Nothing strikes fear in the heart of college applicants more than the admissions essay.
Every year, colleges and universities in the US ask applicants to showcase their personal stories through writing. Whether you’re local or from abroad, applying through the Common Application or to individual schools, you can’t escape what’s been called the most important component of a college application.
Some universities throw a spanner in the works by coming up with unconventional questions, putting prospective students into a panicked frenzy when they realise what they predicted isn’t the case.
Every year, the university asks newly-admitted and current college students to submit essay topics, which are then used as inspiration for new questions for the incoming cohort.
From the horse’s mouth itself: “We think of them as an opportunity for students to tell us about themselves, their tastes, and their ambitions. They can be approached with utter seriousness, complete fancy, or something in between.”
Here are some of their wackiest (and thus, our favourites) from 2018/19, as well as some humble suggestions on how to approach them from Study International’s team of trusted wordsmiths:
1. A letter to any inanimate object in the world
— CityLab (@CityLab) July 10, 2015
“In 2015, the city of Melbourne, Australia created a “tree-mail” service, in which all of the trees in the city received an email address so that residents could report any tree-related issues. As an unexpected result, people began to email their favorite trees sweet and occasionally humorous letters. Imagine this has been expanded to any object (tree or otherwise) in the world, and share with us the letter you’d send to your favorite.”
Suggestion: “To the most conspicuous tech gadget in the world today (ie. the smartphone), this is not a love letter. Nor is it hate mail. But we know this is not a healthy relationship, you and me. There is no doubt you are fascinating and in possession of all the knowledge in the world. You make me study better, you are my no.1 object of desire, I look at you more than I look at my loved ones. But you, made of plastic and me, of flesh and bone, belong to two different worlds. And so we must part. The end.”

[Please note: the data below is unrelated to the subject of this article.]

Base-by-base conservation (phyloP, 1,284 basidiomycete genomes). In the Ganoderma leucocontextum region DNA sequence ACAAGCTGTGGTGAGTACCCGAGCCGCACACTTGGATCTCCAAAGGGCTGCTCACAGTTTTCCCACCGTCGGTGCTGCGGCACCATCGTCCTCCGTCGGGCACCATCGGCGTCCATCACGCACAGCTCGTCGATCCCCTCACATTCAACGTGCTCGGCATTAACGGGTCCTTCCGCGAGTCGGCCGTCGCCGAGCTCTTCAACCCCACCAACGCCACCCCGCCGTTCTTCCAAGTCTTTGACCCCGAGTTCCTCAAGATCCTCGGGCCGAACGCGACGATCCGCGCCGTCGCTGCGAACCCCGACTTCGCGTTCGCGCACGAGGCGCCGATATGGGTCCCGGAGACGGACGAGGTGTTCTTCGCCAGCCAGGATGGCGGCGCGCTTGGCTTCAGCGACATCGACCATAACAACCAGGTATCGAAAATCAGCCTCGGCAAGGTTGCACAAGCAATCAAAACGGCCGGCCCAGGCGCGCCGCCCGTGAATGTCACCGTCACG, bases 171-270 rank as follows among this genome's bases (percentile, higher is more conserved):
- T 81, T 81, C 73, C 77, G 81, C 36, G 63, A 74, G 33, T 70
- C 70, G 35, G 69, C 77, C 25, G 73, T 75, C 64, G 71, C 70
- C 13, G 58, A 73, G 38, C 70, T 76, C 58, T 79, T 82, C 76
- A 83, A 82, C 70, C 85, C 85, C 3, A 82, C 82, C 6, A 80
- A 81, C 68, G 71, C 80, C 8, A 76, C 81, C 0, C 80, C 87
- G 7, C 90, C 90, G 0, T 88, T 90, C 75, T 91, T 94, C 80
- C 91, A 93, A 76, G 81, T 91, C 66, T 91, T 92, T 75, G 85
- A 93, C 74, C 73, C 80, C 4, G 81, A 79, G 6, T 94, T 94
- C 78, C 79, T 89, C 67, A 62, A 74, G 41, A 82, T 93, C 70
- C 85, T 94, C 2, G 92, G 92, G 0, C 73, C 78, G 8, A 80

2. How you achieved the impossible geographically
“You’re on a voyage in the thirteenth century, sailing across the tempestuous seas. What if, suddenly, you fell off the edge of the Earth?”
Suggestion: “As the first human to fall off the edge of the Earth, I’d probably be quite glad that the seas were feeling tempestuous that day. Why might you ask? Well, if I had survived this fall, I’d have landed upon a lifelong fortune of fame and the nickname ‘Edge of the Earth Emily’, which I can use to sell my merchandise, thus funding my love for chocolate chip muffins and overpriced earl grey teas in Soho coffee shops. If I died, however, it would be a sad occurrence for all as it would be both a global crisis and I would not be able to submit my answer to this essay question…”
3. Get your Harry Potter on
“Lost your keys? Alohomora. Noisy roommate? Quietus. Feel the need to shatter windows for some reason? Finestra. Create your own spell, charm, jinx, or other means for magical mayhem. How is it enacted? Is there an incantation? Does it involve a potion or other magical object? If so, what’s in it or what is it? What does it do?”
Suggestion: “This is a spell all college applicants (especially those applying to the University of Chicago) will love. Anxios terminus, pronounced angk-shuhs tur-muh-nuhs, is a charm to temporarily de-stress a person. Imagine all the wellness and mindfulness techniques combined and (actually) working to give one peace and clarity of mind. Particularly effective on students who are juggling school, extra-curriculars and multiple college applications at the same time.
“The word floccinaucinihilipilification is the act or habit of describing or regarding something as unimportant or of having no value. It originated in the mid-18th century from the Latin words “floccus,” “naucum,” “nihilum,” and “pilus” — all words meaning “of little use.” Coin your own word using parts from any language you choose, tell us its meaning, and describe the plausible (if only to you) scenarios in which it would be most appropriately used.”
Suggestion: Sensumresponsumcerritulus, made from three words, “sensum,” “responsum” and “cerritulus” which are Latin for “feeling,” “in response” and “weirdness”. This refers to how one feels when being presented with the wacky and absurd. As a prime example, these questions!